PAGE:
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Two New York Men Arrested For Creating Radiation Machine To Be Used On Islamic Groups

Two New York men were charged on Wednesday with trying to create a Star Wars-esque mobile machine that would kill victims using lethal levels of X-Ray radiation.

According to prosecutors, victims would be completely unaware they had been hit with radiation until several days later when radiation poisoning set in.

The men behind the machine are Glendon Crawford, an industrial mechanic with General Electric, and Eric Freight, who is also employed by an electronics company.

Crawford, who investigators discovered is a member of the Klu Klux Klan, intended to sell the weapon to Israeli groups that would use the device against Palestinians.

According to court records, Crawford went to an Albany, New York, synagogue and “asked to speak with a person who might be willing to help him with a type of technology that could be used by Israel to defeat its enemies, specifically, by killing Israel's enemies while they slept.” Investigators added that Crawford referred to Palestinians and enemies of America as “medical waste.”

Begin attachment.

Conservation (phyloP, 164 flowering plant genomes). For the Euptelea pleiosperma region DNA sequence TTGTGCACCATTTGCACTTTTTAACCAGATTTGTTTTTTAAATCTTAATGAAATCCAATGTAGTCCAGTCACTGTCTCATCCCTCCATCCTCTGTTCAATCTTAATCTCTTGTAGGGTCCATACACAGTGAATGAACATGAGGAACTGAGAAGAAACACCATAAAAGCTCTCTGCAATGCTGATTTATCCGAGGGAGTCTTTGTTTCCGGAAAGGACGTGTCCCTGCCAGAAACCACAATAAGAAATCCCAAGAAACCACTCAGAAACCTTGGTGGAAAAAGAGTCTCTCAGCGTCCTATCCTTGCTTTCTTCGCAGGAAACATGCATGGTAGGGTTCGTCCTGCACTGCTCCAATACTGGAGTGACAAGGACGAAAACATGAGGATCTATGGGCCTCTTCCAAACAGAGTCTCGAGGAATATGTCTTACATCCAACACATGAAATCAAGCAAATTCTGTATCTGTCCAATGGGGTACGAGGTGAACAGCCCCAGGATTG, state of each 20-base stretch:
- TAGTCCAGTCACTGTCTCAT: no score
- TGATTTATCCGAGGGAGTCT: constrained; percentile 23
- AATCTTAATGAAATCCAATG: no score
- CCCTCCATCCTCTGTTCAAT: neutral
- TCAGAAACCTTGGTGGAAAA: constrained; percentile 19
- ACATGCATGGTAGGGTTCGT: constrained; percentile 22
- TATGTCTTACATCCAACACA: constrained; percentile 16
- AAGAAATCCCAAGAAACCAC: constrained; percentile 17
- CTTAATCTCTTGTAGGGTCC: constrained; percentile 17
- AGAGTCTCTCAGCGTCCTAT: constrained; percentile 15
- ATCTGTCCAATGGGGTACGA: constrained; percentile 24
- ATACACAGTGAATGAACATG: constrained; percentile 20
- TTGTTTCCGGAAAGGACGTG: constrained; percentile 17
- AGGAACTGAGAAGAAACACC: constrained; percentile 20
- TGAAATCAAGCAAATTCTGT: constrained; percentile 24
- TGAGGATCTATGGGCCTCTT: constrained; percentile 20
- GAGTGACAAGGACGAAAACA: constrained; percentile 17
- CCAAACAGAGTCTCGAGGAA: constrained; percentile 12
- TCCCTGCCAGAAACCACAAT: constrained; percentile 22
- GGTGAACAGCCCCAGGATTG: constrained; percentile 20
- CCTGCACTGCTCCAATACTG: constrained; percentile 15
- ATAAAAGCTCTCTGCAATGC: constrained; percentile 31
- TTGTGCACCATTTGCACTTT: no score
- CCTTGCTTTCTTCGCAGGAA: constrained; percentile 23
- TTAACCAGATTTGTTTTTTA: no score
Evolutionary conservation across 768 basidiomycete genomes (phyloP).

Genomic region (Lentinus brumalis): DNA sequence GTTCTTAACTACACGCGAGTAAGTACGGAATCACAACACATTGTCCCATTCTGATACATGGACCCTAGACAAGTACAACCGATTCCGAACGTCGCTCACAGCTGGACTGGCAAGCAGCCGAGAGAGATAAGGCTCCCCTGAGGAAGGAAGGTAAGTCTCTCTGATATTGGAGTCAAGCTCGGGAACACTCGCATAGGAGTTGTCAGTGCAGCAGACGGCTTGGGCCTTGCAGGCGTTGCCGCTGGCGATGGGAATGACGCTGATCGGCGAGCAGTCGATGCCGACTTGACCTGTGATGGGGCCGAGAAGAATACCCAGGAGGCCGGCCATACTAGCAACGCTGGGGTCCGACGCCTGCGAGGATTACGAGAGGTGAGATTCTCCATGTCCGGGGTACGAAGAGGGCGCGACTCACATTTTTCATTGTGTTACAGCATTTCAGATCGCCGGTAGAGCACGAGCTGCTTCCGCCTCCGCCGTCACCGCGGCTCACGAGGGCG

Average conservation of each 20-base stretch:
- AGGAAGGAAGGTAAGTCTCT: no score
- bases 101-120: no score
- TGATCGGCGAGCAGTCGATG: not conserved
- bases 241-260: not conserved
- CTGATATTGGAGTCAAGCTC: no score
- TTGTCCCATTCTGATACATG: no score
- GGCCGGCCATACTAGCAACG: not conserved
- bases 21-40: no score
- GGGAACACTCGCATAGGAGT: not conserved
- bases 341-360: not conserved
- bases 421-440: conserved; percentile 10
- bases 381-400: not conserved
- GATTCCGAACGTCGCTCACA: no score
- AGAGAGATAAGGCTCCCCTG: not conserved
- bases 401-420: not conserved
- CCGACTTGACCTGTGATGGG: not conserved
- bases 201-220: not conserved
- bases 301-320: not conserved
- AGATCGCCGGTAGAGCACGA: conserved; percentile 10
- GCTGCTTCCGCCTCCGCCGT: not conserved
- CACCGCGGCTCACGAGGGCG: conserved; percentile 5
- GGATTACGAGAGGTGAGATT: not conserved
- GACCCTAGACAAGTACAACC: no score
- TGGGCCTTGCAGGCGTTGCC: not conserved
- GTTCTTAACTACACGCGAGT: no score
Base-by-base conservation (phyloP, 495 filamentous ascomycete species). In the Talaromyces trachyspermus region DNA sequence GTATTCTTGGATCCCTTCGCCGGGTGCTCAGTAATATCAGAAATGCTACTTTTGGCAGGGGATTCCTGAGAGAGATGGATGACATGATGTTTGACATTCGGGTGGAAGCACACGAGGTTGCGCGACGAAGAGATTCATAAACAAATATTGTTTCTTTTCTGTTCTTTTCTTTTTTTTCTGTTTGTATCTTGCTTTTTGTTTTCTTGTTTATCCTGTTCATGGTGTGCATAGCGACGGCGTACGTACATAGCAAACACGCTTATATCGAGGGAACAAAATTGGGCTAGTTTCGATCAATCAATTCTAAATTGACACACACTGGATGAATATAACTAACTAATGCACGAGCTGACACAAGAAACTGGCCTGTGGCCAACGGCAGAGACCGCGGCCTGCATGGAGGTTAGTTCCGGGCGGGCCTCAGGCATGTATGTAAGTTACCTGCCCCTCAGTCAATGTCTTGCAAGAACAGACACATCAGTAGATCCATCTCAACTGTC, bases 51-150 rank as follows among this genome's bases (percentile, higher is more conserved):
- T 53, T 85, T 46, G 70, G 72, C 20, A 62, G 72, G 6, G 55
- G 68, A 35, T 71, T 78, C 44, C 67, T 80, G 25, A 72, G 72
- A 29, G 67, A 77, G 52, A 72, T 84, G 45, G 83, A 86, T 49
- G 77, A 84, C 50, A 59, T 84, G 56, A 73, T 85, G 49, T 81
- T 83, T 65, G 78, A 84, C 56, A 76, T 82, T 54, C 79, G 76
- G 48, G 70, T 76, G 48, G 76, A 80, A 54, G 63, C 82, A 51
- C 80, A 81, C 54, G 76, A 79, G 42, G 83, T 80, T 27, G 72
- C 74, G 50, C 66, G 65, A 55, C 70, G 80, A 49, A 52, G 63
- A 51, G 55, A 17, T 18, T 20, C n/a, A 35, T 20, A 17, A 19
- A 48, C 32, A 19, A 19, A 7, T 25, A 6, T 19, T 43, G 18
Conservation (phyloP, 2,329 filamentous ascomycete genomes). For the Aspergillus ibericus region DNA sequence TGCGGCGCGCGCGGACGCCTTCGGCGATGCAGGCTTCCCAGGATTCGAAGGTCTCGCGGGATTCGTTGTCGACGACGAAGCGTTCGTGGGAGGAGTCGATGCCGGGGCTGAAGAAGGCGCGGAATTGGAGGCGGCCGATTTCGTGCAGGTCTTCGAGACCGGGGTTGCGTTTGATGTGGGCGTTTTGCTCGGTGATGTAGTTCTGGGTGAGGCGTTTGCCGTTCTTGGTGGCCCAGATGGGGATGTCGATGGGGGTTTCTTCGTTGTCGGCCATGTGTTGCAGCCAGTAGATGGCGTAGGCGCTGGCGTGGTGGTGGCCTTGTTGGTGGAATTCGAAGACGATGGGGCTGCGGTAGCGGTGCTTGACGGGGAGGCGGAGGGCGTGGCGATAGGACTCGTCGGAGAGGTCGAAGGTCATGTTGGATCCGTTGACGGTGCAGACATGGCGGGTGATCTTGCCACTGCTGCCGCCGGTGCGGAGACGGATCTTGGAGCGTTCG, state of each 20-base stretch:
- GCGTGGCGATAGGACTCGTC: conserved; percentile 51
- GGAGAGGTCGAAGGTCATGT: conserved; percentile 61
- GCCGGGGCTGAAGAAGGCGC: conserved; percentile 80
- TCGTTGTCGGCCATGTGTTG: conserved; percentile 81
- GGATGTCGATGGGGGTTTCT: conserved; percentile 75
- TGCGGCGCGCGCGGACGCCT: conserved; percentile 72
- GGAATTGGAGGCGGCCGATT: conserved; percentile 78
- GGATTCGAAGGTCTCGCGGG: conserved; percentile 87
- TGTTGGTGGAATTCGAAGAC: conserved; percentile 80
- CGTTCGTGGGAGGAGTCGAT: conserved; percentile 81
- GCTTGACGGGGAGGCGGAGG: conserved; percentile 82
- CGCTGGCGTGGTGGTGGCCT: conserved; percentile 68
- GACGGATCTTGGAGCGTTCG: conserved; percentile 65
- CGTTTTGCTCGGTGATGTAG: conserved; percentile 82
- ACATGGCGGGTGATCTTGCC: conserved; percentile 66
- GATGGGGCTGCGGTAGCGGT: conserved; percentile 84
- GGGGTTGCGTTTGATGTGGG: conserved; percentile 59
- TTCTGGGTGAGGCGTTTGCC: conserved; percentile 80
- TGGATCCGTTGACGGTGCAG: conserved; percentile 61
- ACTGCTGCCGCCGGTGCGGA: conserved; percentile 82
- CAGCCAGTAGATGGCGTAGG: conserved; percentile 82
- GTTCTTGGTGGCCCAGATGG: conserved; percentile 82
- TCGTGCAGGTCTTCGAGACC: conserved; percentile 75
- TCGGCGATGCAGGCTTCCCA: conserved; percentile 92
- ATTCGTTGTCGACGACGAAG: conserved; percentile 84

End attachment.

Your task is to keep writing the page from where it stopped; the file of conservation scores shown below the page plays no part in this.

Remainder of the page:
But Crawford’s open discussing of his plan ended up getting him in trouble. Troubled synagogue employees contacted the FBI after Crawford’s visit, and federal officials began an undercover investigation.

It was during the investigation that in federal agents got a close-up look at Crawford’s plan for his device and his disdain for the groups he intended to use it on. He described his device as “Hiroshima on a light switch” and told an undercover FBI agent that he intended to use it on the Muslims community. Speaking on what he’d like to see his device used for, Crawford said that nothing would be “sweeter than a big stack of smelly bodies.”

Crawford and Freight were arrested after federal officials decided they’d heard enough. The men’s charges carry a 15-year maximum sentence and a $250,000 fine if they are convicted.

Federal officials assured the public that the radiation device had been rendered inoperable and is no longer a threat to public safety. 

Souce: NY Daily News, Times Union


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